Alyson Fauske, Sr Municipal Project Manager, WSB
In Minnesota, also known as the land of 10,000 lakes, many people wonder how even in times of severe drought, we don’t have enough water. As of early August, over 35% of the state is now experiencing extreme drought conditions. These drought conditions significantly impact municipal water supplies.
The type of water that cities supply to their residents is treated for a number of economic and environmental reasons. Cities around the state measure the annual average demand and peak demand, but drought conditions like we’re experiencing now, fall outside of annual averages.
In the last several weeks, many cities have implemented additional restrictions, and many residents don’t understand how these restrictions can help restore water levels within a matter of hours. Although it doesn’t seem like limiting irrigation or water use would have much of an impact, it significantly improves a city’s supply.
Enacting water restrictions alleviate the demand and can prevent communities from falling below fire protection and boil water levels. The below diagram shows an example of a water tower’s levels in a week. Water towers have censors that measure elevations. There is a minimum water level within the water tower to provide adequate fire protection. In our example, that level is 21 feet, meaning if there were a fire and the water tower level was below 21 feet there may not be adequate supply to fight the fire.
There is also a minimum level that needs to be maintained in the water tower to ensure that the pressure in the system is high enough to keep contaminants from entering the water system. In our example, if the water elevation drops below 10 feet a boil water notice would be implemented.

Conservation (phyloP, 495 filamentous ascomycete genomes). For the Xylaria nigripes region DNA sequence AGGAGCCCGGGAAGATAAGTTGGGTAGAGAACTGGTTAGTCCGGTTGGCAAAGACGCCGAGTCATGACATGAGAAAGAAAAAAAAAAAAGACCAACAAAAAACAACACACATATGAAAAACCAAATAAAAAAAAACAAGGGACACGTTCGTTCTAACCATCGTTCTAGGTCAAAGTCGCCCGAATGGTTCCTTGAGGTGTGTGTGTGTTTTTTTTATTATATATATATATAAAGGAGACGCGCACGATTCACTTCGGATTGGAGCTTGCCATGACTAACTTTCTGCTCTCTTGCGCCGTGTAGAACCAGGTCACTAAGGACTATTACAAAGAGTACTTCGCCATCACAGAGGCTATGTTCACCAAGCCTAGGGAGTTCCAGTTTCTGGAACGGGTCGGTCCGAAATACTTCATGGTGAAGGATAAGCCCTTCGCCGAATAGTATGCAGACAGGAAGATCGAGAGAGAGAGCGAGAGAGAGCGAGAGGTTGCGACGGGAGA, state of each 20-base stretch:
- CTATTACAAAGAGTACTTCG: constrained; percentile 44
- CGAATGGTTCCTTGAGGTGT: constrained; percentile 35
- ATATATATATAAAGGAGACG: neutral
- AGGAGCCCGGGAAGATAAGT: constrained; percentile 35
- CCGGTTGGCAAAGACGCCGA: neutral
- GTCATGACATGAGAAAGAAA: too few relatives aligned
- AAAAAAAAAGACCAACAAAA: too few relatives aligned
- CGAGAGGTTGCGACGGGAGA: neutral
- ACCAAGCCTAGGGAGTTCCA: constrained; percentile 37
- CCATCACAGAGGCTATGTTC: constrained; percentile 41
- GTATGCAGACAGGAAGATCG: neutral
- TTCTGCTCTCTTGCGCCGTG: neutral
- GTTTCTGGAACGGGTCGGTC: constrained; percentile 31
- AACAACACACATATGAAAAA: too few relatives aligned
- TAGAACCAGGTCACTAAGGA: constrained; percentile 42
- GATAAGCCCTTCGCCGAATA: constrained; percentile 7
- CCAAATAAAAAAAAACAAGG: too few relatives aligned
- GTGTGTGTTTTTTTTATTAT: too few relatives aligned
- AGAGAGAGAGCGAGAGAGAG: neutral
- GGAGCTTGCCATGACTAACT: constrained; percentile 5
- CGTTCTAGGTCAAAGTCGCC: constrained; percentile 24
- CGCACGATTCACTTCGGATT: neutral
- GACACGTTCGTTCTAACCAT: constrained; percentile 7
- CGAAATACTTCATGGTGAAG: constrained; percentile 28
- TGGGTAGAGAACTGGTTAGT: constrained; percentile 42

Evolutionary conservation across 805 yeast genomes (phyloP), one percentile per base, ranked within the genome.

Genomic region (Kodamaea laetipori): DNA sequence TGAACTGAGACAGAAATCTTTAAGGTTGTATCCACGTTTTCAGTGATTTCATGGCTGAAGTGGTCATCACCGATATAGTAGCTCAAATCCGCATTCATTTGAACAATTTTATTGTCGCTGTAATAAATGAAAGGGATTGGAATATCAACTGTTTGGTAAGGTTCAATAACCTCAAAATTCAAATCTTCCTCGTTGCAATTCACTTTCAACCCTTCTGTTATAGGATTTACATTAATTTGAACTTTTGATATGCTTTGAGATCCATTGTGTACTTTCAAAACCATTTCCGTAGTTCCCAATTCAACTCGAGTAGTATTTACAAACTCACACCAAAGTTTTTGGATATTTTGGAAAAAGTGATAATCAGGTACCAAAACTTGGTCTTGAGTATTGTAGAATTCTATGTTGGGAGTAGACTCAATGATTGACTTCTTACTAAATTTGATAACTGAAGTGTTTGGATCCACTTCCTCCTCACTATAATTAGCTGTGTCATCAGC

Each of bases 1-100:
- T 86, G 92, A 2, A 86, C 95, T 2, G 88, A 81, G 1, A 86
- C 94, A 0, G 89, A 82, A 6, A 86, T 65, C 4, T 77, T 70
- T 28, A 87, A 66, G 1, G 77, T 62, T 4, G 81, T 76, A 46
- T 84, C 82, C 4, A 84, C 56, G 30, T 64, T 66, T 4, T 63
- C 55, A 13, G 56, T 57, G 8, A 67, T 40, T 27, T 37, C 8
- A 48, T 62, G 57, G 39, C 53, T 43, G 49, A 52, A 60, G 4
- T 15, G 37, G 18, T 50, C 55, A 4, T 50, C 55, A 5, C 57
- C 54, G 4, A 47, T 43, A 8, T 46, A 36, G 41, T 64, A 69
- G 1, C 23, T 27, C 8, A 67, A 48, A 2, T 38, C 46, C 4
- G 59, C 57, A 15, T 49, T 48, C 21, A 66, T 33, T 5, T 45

There are several actions that communities are taking today to help limit water usage including developing water reuse systems and plans, adjusting landscaping to include more native, drought resistant plantings and grasses, and reducing overall water consumption.
Instances of severe drought remind us that water is not a limitless resource and that forces outside of our control can have major impacts on our infrastructure.
With 20 years of engineering experience in the municipal industry, Alyson Fauske has built her career providing municipal engineering services throughout the Twin Cities. Her portfolio of work includes street and utility reconstruction, technical analysis and field observations, direct project planning and management, and comprehensive and capital planning services.
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